Tetrapod Zoology is a relatively new podcast hosted by SciAm blogger Darren Naish and palaeoartist John Conway. As with the blog, its topics include vertebrate paleontology in addition to the biology of living tetrapods, science fiction movies, and cryptozoology. These topics are all mixed into each ~60-90 minute episode, so there are no pure-paleo shows (so far). Recent episodes include discussions of woolly rhinos, mesosaurs (fossil vertebrates somewhat closely related to reptiles), and the tail of Jeholornis (a fossil bird from the Cretaceous of China). The show jumps right into the topic, and usually begins with zoology or paleontology. It shares the tone that makes the original blog work so well; Darren and John are both genuinely interested and it shows. It would be cool if they added links to the papers/books being plugged/discussed to the website, but it’s still new, so maybe this will happen in the future. The shows are kid-friendly and generally accessible to non-scientists (they explain technical stuff), but as I said above, not paleo-exclusive.

Follow TetZoo on their website and subscribe on iTunes. Also, you really should read the blog itself.

radiolab logo

Nothing else sounds like Radiolab. You might have heard it on public radio; it’s nationally syndicated. Each week, a different topic (often scientific, sometimes news or philosophical) is explored, presented from the perspective of the hosts as if they are learning about it in real time. Clips from interviews are woven into the discussion, so listeners follow how the scientists made their discoveries and changed their thought processes. Check out this recent ep in which University of Chicago paleontologists discuss using fossil corals to track changes in the number of days per year through time. Definitely kid- and non-scientist friendly: anyone who is natively curious about the world should like it. It’s one of my favorites, even when the topic isn’t science.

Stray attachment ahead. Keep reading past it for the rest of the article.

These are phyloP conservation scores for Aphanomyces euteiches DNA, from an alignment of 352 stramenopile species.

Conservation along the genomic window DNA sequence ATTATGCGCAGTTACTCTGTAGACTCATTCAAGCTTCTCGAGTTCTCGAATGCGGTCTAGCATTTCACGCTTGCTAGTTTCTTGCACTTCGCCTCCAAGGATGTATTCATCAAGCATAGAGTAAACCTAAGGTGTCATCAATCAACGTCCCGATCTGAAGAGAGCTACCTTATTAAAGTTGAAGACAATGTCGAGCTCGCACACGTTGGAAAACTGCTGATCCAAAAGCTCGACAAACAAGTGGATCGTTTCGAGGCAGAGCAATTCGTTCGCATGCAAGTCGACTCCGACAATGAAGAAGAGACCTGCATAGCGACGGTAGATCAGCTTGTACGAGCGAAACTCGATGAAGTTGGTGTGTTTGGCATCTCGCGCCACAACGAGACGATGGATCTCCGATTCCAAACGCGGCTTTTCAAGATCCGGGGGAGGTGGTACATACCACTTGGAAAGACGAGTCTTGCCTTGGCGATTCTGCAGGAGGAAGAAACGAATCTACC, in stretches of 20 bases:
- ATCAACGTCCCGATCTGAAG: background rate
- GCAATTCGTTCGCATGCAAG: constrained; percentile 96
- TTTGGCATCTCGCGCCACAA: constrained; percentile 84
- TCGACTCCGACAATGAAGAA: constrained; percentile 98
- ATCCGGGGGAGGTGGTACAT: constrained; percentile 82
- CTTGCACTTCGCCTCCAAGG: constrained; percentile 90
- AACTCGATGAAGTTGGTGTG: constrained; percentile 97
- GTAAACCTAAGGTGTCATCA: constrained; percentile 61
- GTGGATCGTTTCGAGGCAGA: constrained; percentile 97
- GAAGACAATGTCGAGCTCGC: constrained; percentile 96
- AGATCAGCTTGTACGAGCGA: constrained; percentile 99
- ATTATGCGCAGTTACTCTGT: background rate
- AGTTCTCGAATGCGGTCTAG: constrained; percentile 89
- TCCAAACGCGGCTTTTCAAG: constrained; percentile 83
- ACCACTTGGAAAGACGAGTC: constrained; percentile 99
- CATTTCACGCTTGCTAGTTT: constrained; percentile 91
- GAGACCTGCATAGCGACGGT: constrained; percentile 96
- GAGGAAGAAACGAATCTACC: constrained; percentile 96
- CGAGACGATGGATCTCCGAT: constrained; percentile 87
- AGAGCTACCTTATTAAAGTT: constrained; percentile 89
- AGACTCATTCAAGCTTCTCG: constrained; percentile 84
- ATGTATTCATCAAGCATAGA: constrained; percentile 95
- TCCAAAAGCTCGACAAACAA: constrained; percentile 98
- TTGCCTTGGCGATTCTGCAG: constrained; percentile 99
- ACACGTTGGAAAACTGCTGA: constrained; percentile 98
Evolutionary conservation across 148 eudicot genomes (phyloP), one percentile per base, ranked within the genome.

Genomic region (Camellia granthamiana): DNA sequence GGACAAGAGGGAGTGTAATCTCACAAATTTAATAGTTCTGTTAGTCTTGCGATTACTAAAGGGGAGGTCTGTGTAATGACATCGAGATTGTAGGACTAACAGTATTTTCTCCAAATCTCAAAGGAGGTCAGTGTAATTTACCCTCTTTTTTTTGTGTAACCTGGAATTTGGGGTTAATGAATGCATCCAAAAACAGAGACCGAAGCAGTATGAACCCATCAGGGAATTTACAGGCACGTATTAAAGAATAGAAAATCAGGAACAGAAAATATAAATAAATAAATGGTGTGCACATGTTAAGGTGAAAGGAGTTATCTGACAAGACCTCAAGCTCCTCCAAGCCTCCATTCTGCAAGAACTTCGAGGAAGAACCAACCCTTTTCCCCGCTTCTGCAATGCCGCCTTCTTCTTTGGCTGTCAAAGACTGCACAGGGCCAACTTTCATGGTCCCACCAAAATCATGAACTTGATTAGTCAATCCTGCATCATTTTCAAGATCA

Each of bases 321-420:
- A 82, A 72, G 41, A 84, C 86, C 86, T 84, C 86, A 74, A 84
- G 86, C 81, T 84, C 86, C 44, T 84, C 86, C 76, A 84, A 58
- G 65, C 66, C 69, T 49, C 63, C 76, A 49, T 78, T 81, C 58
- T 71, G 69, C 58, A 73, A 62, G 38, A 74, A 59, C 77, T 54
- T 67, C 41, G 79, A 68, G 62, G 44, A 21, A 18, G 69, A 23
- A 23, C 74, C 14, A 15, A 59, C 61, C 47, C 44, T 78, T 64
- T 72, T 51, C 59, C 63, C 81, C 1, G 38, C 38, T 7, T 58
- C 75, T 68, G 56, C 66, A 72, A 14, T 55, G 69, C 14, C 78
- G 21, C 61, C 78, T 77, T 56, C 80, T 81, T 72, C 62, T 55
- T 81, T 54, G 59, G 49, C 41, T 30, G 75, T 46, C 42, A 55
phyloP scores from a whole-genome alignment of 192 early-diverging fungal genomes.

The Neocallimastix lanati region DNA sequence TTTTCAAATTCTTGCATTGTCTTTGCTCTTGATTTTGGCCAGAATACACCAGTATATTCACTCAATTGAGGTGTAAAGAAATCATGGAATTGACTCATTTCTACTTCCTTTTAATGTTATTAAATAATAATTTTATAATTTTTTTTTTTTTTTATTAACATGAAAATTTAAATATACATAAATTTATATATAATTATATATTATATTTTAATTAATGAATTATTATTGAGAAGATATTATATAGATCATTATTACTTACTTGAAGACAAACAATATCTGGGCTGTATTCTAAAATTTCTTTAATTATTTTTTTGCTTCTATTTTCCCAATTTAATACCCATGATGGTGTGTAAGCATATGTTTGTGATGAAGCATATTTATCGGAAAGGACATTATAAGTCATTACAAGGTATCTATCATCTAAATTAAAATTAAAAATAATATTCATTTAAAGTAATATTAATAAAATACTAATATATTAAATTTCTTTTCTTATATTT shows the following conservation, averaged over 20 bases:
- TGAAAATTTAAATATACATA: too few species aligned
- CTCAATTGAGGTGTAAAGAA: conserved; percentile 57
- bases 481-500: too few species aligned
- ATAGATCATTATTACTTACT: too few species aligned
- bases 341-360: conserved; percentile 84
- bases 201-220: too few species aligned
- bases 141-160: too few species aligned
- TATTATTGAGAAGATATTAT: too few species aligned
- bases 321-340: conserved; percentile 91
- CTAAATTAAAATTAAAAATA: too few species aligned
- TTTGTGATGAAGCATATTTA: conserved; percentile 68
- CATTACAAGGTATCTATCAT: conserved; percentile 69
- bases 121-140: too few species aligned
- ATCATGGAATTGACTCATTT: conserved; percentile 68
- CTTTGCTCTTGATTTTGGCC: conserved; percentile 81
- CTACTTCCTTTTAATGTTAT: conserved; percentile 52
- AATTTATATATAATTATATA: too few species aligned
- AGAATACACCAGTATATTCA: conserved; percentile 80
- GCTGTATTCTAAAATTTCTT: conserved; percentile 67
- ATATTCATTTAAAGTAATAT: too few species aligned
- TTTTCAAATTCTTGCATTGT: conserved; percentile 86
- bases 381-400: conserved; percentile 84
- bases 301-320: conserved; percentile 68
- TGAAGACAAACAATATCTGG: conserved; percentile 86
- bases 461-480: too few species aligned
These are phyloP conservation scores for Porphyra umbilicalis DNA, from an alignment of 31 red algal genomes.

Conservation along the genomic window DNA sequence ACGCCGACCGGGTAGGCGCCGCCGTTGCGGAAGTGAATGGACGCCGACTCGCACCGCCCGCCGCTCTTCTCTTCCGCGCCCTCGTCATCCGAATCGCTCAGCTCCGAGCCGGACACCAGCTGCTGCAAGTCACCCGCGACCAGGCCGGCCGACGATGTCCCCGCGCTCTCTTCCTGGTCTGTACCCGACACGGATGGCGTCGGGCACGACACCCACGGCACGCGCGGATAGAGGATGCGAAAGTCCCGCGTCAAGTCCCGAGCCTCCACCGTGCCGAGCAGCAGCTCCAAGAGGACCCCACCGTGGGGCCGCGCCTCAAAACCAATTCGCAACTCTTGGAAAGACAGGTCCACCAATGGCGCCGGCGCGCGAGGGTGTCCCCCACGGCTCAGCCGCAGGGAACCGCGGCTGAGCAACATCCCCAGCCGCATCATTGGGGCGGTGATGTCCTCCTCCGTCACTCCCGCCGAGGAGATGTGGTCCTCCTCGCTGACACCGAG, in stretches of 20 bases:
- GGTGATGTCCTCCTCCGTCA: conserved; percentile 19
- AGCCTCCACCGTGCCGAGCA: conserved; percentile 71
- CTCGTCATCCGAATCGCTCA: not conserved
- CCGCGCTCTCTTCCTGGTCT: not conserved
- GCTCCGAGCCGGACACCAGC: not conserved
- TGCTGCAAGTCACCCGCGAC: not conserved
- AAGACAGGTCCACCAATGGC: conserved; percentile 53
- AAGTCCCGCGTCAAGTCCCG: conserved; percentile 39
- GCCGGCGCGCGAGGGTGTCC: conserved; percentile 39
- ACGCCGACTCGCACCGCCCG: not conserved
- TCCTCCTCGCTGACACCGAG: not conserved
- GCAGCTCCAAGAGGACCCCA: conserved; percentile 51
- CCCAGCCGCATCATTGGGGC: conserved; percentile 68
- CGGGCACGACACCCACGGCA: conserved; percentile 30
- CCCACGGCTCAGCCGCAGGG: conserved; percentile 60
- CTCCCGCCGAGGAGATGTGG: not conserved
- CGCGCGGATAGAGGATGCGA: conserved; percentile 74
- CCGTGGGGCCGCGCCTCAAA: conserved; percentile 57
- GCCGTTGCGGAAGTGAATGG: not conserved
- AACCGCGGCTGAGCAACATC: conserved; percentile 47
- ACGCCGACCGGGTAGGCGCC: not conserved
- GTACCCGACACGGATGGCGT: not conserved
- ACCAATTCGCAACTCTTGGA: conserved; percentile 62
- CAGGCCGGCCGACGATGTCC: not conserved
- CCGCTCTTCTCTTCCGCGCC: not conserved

Follow Radiolab on their website, Twitter, Facebook, or iTunes.

science friday

Science fans are probably already familiar with the weekly Science Friday podcast, which is also aired on public radio stations across the US. Each week, host Ira Flatow examines several topics from recently published research, including short interviews with the researchers themselves. Recent episodes include discussions with NSCU grad student Edwin Cadena about car-sized giant turtles from Colombia and a conversation about Utah’s fossil history with Utah professor Dr. Randy Irmis, science writer Brian Switek, and BYU professor Dr. Brooks Britt. And just last week, Dr. Ted Daeschler from the Academy of Natural Sciences, Philadelphia was on the show to chat about the hind limbs of Tiktaalik. Go! Subscribe! Now!

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Given that people find paleontology so fascinating, it’s really weird that there aren’t more dedicated paleo-podcasts. I would have assumed  that there would at least be one weekly or bi-weekly “dinosaur roundup” show…

Do you blast your quads to a different science podcast? Have I missed some in this list? Let me know in the comments section!

Category: Miscellaneous, Paleontology | Tagged , , | 5 Comments

Sharing Phylogenetic Data — Public Comment Invited